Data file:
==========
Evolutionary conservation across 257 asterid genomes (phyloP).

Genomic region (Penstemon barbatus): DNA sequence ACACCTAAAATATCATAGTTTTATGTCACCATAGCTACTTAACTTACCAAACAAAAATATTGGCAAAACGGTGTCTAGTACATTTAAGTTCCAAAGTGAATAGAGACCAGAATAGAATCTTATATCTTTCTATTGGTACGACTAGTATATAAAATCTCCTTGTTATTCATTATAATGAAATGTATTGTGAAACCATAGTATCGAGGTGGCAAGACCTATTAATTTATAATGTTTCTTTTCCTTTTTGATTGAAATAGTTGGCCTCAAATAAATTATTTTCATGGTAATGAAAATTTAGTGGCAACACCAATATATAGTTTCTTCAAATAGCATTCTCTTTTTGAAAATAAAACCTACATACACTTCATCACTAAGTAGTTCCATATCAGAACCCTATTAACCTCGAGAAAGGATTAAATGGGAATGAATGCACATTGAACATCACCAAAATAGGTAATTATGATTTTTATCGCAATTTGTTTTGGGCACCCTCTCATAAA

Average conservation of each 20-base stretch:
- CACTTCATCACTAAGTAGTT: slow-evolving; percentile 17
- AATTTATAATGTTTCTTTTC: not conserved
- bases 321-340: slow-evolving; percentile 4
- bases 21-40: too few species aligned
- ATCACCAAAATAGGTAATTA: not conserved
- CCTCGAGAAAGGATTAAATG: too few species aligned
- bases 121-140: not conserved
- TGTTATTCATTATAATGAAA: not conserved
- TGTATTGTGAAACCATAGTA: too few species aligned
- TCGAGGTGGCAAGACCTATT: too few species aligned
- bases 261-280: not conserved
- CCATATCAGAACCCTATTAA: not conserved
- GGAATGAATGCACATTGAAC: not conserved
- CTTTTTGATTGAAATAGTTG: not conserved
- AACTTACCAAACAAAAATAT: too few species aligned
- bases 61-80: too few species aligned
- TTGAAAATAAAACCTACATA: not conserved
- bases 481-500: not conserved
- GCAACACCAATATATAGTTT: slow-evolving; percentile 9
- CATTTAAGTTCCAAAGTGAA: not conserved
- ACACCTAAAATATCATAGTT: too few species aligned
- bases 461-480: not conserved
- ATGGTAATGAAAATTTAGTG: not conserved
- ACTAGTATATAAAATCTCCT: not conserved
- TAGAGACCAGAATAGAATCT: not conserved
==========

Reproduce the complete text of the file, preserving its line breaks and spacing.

Evolutionary conservation across 257 asterid genomes (phyloP).

Genomic region (Penstemon barbatus): DNA sequence ACACCTAAAATATCATAGTTTTATGTCACCATAGCTACTTAACTTACCAAACAAAAATATTGGCAAAACGGTGTCTAGTACATTTAAGTTCCAAAGTGAATAGAGACCAGAATAGAATCTTATATCTTTCTATTGGTACGACTAGTATATAAAATCTCCTTGTTATTCATTATAATGAAATGTATTGTGAAACCATAGTATCGAGGTGGCAAGACCTATTAATTTATAATGTTTCTTTTCCTTTTTGATTGAAATAGTTGGCCTCAAATAAATTATTTTCATGGTAATGAAAATTTAGTGGCAACACCAATATATAGTTTCTTCAAATAGCATTCTCTTTTTGAAAATAAAACCTACATACACTTCATCACTAAGTAGTTCCATATCAGAACCCTATTAACCTCGAGAAAGGATTAAATGGGAATGAATGCACATTGAACATCACCAAAATAGGTAATTATGATTTTTATCGCAATTTGTTTTGGGCACCCTCTCATAAA

Average conservation of each 20-base stretch:
- CACTTCATCACTAAGTAGTT: slow-evolving; percentile 17
- AATTTATAATGTTTCTTTTC: not conserved
- bases 321-340: slow-evolving; percentile 4
- bases 21-40: too few species aligned
- ATCACCAAAATAGGTAATTA: not conserved
- CCTCGAGAAAGGATTAAATG: too few species aligned
- bases 121-140: not conserved
- TGTTATTCATTATAATGAAA: not conserved
- TGTATTGTGAAACCATAGTA: too few species aligned
- TCGAGGTGGCAAGACCTATT: too few species aligned
- bases 261-280: not conserved
- CCATATCAGAACCCTATTAA: not conserved
- GGAATGAATGCACATTGAAC: not conserved
- CTTTTTGATTGAAATAGTTG: not conserved
- AACTTACCAAACAAAAATAT: too few species aligned
- bases 61-80: too few species aligned
- TTGAAAATAAAACCTACATA: not conserved
- bases 481-500: not conserved
- GCAACACCAATATATAGTTT: slow-evolving; percentile 9
- CATTTAAGTTCCAAAGTGAA: not conserved
- ACACCTAAAATATCATAGTT: too few species aligned
- bases 461-480: not conserved
- ATGGTAATGAAAATTTAGTG: not conserved
- ACTAGTATATAAAATCTCCT: not conserved
- TAGAGACCAGAATAGAATCT: not conserved